Wall Street got off to a good start on Monday morning, as investors had several reasons to be optimistic. Between some progress on major geopolitical issues like Brexit and the U.S.-China trade conflict and a solid beginning to earnings season, market participants hope that stocks can gain some momentum heading toward the end of the year. As of 11 a.m. EDT, the Dow Jones Industrial Average (^DJI -0.19%) was up 28 points to 26,798. The S&P 500 (^GSPC -0.10%) climbed 16 points to 3,002, and the Nasdaq Composite (^IXIC -0.11%) gained 62 points to 8,152.
One reason the Dow's uptick lagged other benchmarks was that Dow component Boeing (BA 0.18%) suffered another setback that weighed on its shares. Meanwhile, Apple (AAPL -0.28%) continued moving higher, benefiting from favorable comments from analysts that pushed the company further into trillion-dollar territory.
More controversy for Boeing
Shares of Boeing sank 4% as the aerospace giant faced even more difficulties related to its 737 MAX aircraft. As criticism of the process that Boeing and regulators used to bring the MAX to market has increased, the company responded to comments that one of its former employees made regarding the aircraft.
On Sunday, Boeing released a statement that referred to instant messages from technical pilot Mark Forkner describing his views on the performance of the 737 MAX. Those messages raised concerns that Boeing knew about issues as early as 2016, and the statement aimed to provide a complete context of the long process that the aerospace giant went through with the U.S. Federal Aviation Administration in determining pilot training requirements and developing the plane's systems.
Yet Wall Street analysts weren't satisfied with the response. Credit Suisse cut its rating on the stock from outperform to neutral and reduced its price target by $93 to $323 per share. UBS made a similar move, reducing its rating from buy to neutral and slashing $95 off its price target to $375 per share.
Six months ago, many had hoped that Boeing's MAX aircraft would be flying again by now. Instead, uncertainty shows no signs of going away, and investors are getting impatient as Boeing fights on multiple fronts.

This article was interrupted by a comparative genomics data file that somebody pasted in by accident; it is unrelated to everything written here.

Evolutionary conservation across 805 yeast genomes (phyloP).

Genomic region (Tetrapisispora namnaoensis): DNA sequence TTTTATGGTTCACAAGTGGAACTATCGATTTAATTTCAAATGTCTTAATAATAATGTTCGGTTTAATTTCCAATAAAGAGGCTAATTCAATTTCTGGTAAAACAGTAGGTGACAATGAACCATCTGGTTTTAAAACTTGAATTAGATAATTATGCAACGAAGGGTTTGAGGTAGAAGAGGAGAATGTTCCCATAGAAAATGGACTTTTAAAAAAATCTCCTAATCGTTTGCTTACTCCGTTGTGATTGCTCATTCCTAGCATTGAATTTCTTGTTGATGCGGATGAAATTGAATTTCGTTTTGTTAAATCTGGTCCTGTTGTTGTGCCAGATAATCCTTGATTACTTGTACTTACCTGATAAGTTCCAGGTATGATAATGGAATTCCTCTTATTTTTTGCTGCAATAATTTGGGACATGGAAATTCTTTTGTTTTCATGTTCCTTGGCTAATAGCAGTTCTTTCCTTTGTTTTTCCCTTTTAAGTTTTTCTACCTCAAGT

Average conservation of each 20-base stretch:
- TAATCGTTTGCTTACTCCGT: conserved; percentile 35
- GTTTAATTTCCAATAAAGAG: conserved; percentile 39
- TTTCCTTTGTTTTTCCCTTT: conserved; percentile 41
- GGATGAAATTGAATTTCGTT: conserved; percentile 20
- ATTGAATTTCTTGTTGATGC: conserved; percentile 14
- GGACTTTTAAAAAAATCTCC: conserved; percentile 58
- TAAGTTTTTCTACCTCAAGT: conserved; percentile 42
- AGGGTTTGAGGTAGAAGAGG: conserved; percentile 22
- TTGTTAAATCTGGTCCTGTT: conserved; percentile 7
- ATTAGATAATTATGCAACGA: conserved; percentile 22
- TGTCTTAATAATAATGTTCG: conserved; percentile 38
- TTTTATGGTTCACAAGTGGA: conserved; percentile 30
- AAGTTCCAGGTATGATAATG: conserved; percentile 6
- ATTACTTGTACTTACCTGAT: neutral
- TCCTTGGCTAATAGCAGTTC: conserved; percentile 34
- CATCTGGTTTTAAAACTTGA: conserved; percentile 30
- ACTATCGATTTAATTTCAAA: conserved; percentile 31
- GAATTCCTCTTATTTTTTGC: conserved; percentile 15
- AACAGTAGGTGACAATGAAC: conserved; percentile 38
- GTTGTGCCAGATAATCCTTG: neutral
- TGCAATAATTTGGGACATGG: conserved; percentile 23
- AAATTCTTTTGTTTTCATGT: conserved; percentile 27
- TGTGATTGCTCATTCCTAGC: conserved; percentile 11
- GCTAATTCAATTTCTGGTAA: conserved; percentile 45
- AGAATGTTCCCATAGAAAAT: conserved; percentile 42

Apple sees more green
However, analysts weren't naysaying every stock in the market. Shares of Apple moved higher by 1.5%, cementing its position as the largest tech company by market capitalization.
Analysts at Raymond James were the latest to talk up shares of the iPhone maker, keeping an outperform rating on the stock but boosting price targets by $30 to $280. Raymond James believes that the release of the iPhone 11 series of smartphones has gone better than many had predicted, with users finally showing that they're willing to upgrade on a periodic basis when attractive features become available.
Apple should also benefit from the upgrade in wireless networks to 5G technology. With old phones not fully supporting the faster speeds that 5G will offer, customers will have another reason to buy new iPhone models next year. Moreover, as the tech titan expands services offerings, the value of staying within the company's ecosystem should deter current Apple users from defecting to rival smartphone manufacturers.
Shareholders have already enjoyed Apple's recent ascent to regain the top spot in the U.S. stock market, and the holiday season should play a key role in determining the company's immediate future direction. Apple still faces the long-term challenge of maintaining its history of innovation, but for now, investors seem content to take advantage of its stability and shareholder-friendly capital decisions.